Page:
In today’s (and tomorrow’s) device-rich environment we’re encouraged to optimise for smaller screens, and that’s good a thing. However, the 20-30 inches sitting right in front of us still has plenty of unlocked potential.
Responsive design has increased the occurrence of websites that really tickle my admiration-glands, and I’m sure I’m not alone. In the past months I’ve spent more time than I really should have resizing my browser window, watching content rearrange, beautifully scaling down to the smallest of resolutions, realising in the process how adaptable layouts surely are the only way forward.
It seems ages ago now, but when I first discovered the blog that goes to 11, I was in awe. It was so simple, so beautiful, so responsive. It was making so much sense of Ethan Marcotte’s visionary precursor to the responsive era, and it has been succeeded by a plethora of inspiring work.
Magazine principles on the web
One of my own favourites of late is The Great Discontent (TGD) designed by Ryan Essmaker, and I was surprised to see it fall short of Ethan’s recent top 20 list. You see, this site somewhat changed my perspective on responsive design and reaffirmed my belief that magazine design principles are an under-valued resource on the web.
Up until now, my resizing of the browser window was all about watching stuff shrink, going from “normal” to “medium” to “small”. Ryan, however, reminds us there’s magic to be found at the other end of the scale too, and adds “large” to the sliding scale.
TGD consists of a string of interviews of talented, creative people, each with bespoke imagery and title typography. As you’d expect, the site scales down beautifully to the smallest of devices, but it’s clearly designed with higher resolution (iPad and upwards) in mind. Not in an effort to fit more content in above the fold, but rather the opposite: each interview is headed by a huge image and bespoke typography that completely fills the screen (given a landscape viewport), even on my 21 inch iMac.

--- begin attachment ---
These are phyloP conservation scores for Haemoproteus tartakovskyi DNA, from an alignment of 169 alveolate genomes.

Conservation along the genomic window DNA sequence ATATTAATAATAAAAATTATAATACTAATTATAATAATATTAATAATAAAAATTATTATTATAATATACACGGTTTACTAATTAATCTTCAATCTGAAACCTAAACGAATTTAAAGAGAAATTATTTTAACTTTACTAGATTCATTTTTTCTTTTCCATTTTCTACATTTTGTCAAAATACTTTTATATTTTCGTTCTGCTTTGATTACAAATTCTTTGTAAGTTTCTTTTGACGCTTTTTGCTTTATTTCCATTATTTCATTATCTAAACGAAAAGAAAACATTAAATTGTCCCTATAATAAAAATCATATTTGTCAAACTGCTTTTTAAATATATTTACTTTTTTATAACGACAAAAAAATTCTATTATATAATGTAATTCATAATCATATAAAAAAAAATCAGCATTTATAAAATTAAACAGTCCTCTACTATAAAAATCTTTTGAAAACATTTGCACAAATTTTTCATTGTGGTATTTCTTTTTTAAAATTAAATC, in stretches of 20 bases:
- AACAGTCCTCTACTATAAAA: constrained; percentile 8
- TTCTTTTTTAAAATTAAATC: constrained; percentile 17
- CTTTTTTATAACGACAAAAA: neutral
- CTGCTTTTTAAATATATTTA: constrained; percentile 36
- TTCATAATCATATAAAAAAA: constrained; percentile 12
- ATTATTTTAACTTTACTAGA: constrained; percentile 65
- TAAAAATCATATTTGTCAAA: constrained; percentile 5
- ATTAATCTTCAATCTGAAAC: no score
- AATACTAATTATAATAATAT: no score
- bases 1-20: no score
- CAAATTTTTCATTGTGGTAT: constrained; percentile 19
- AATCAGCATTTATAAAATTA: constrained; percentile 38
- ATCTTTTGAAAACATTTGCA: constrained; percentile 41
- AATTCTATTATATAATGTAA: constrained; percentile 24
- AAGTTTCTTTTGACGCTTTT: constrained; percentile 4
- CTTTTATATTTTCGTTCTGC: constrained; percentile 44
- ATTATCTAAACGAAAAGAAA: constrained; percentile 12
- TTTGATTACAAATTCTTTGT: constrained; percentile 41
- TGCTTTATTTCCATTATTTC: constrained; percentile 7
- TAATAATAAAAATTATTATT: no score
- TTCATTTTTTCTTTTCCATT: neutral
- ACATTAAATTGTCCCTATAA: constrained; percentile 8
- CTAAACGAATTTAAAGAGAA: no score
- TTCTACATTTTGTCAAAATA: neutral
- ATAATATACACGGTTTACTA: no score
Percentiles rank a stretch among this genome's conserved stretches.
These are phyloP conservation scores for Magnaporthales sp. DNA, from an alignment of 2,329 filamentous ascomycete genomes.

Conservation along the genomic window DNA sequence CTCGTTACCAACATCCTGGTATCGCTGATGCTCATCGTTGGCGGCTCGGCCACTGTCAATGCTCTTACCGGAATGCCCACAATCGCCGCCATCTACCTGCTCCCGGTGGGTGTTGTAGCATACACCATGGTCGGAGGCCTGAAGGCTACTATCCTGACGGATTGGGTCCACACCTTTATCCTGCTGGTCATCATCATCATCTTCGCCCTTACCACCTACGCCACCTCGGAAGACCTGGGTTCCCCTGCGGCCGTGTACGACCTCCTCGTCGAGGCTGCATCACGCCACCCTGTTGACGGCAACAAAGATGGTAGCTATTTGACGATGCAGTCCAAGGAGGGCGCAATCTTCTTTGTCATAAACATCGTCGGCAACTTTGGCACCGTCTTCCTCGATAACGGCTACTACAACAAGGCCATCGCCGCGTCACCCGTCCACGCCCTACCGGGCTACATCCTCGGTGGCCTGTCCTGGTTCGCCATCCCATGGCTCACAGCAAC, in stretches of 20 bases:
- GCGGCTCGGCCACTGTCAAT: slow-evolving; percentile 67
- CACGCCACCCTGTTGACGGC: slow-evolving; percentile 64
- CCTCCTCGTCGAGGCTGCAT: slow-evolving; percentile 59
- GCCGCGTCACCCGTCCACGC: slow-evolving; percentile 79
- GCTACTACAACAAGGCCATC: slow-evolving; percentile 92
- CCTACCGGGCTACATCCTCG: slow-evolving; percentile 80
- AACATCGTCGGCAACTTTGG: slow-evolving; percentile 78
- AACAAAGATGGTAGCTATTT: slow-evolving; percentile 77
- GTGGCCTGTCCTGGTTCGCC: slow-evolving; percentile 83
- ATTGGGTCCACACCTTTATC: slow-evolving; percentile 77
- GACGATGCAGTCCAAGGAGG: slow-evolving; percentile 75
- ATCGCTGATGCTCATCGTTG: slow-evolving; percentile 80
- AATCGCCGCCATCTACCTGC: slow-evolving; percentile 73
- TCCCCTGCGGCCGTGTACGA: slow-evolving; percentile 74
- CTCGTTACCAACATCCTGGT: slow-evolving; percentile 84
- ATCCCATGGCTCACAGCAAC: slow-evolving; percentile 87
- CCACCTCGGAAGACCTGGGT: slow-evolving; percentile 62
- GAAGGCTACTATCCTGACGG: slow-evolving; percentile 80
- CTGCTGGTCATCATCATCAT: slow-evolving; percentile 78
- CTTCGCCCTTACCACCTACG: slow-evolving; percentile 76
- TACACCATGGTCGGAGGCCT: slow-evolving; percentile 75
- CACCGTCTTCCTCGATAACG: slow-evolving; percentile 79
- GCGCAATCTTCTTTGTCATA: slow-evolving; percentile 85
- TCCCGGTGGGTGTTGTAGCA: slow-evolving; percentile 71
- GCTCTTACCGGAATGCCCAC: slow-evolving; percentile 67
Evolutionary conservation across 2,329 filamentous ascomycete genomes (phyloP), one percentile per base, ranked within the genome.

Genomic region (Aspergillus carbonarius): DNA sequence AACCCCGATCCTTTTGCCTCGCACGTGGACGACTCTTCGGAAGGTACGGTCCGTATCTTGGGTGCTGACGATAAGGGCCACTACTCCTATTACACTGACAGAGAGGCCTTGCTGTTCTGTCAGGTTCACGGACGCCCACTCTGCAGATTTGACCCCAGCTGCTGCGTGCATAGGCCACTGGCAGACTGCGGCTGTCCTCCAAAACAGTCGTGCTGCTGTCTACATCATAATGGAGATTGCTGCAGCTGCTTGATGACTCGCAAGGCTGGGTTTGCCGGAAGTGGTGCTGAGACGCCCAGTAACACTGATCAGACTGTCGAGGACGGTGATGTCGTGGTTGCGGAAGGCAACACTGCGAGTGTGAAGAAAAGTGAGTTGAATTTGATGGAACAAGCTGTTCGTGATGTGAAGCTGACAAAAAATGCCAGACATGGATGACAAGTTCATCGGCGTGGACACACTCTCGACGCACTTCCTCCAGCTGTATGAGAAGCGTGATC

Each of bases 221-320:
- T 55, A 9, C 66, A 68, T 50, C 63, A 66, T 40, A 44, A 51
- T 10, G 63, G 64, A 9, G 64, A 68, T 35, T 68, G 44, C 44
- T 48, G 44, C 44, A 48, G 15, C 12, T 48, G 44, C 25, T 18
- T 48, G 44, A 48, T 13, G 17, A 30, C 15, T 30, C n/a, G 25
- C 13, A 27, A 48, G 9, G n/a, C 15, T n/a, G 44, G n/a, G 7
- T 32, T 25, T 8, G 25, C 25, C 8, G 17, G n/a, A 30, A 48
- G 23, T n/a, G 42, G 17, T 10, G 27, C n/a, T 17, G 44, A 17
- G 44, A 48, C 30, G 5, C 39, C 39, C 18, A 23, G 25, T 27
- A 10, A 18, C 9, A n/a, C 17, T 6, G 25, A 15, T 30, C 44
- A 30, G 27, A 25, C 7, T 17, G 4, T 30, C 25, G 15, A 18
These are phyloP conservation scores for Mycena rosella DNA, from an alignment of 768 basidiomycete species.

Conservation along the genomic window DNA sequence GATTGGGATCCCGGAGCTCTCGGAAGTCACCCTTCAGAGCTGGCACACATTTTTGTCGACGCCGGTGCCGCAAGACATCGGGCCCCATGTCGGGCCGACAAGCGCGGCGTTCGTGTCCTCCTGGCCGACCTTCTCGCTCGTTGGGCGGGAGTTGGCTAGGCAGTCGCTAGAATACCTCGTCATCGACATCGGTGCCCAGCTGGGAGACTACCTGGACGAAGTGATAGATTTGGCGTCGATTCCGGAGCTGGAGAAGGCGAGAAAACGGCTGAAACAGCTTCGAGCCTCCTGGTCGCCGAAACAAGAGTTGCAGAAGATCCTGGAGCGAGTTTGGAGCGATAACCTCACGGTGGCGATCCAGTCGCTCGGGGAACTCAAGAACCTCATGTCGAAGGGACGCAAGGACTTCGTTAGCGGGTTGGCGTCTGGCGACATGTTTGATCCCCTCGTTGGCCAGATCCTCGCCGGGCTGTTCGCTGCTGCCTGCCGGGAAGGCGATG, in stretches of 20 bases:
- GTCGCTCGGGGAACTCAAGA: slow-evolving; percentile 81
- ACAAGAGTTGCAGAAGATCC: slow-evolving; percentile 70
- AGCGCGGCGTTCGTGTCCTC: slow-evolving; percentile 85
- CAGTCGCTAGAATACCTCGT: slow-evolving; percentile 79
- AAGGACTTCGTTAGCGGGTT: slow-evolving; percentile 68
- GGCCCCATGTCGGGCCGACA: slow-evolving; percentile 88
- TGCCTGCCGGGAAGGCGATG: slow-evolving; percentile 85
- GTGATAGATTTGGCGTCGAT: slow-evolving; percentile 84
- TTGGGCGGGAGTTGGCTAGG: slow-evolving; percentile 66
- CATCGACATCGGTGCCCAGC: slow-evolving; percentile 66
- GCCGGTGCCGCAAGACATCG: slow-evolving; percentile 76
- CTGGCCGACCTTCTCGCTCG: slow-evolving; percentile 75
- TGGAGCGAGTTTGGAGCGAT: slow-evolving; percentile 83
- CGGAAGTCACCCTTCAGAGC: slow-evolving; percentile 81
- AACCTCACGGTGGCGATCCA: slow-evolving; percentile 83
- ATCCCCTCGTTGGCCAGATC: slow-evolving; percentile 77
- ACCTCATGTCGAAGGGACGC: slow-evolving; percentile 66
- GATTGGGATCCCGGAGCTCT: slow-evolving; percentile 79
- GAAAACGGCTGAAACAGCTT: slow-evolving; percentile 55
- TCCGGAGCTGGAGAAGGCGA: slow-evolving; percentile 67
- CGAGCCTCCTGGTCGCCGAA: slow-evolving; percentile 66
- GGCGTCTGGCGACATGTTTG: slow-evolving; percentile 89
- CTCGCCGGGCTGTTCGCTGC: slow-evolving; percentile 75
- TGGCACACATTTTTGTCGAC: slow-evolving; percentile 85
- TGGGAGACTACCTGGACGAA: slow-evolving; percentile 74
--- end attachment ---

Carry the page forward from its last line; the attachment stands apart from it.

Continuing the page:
The resulting impact mimics that of a well designed magazine cover, where the only thing you’re given upfront is a visual teaser, urging you to turn the first page – in this case, scroll past the fold – and get stuck in.
The influence of print design doesn’t stop at the
cover fold either. Once past the opening image, the user is straight into a beautifully laid out article with a comfortable one-column layout, understated typography and inspiring use of pull quotes.
The main column is flanked by auxiliary information and images, serving as entry points for the casual scroller and as “landmarks” for the distracted reader by offering slight variation at inconsistent intervals. And when you’re done reading, the design allows for quick jumping between articles, just like turning the pages of a magazine.
Ryan truly embraces the reading experience of the web with the smart choice of a single column approach. He carries forward the spirit of magazine design – that of communicating content well – without falling into the trap of replicating print layouts. Echoed by many others, including Dan Croak’s article on The Lazy Man’s Responsive Design, this approach embodies a shift in global reading patterns. We’re no longer predominantly reading from page to page, we’re reading from top to bottom.
What about the fold?
TGD seems to laugh in the face of conventional wisdom about the fold. After all, Jakob Nielsen’s research of 2010 tells us that internet users allocate only 20% of their attention below the fold, and even though the vast majority of us has grown accustom to scrolling, a common principle has remained constant for years: “…the material that’s the most important for the users’ goals or your business goals should be above the fold”.
In the case of TGD, the obvious goal for the users is to read inspiring interviews, but when landing on a page there’s not even as much as an intro paragraph in sight. Apparently, this layout should never have been thought up, let alone designed and built, considering only 20% of the visitors will actually engage with the actual interview. Magazines rely on their covers’ impact to stand out in the shops, whereas people don’t browse the internet by choosing between 100-odd landing pages on a shelf. Perhaps the full-screen visual is a complete waste of resources, given people’s reluctancy to scroll?
I don’t think so. I read the interviews (ok, maybe not all of them – yet), and I’d argue I read them because of the layout, not despite it. We should consider the possibility that, even online, having an intriguing “cover” sparks more interest and curiosity than displaying he first half of the article, even if the latter would offer more actual information.
Looking at this particular article, for example, the photograph (of a ghostly woman lying on some stairs) alone leaves me wanting more. Sure, it could have been smaller, allowing for more text (perhaps an intro paragraph giving me a nugget of information), but then it might have lost it’s impact. It certainly makes me scroll even as it is.
A successful magazine cover will make you pick it up, pay for it and use both your hands to turn the pages, all obstacles that require more effort than simply scrolling a page. It makes me wonder whether conservative scrolling statistics are the result of uninspired users or of uninspired designers?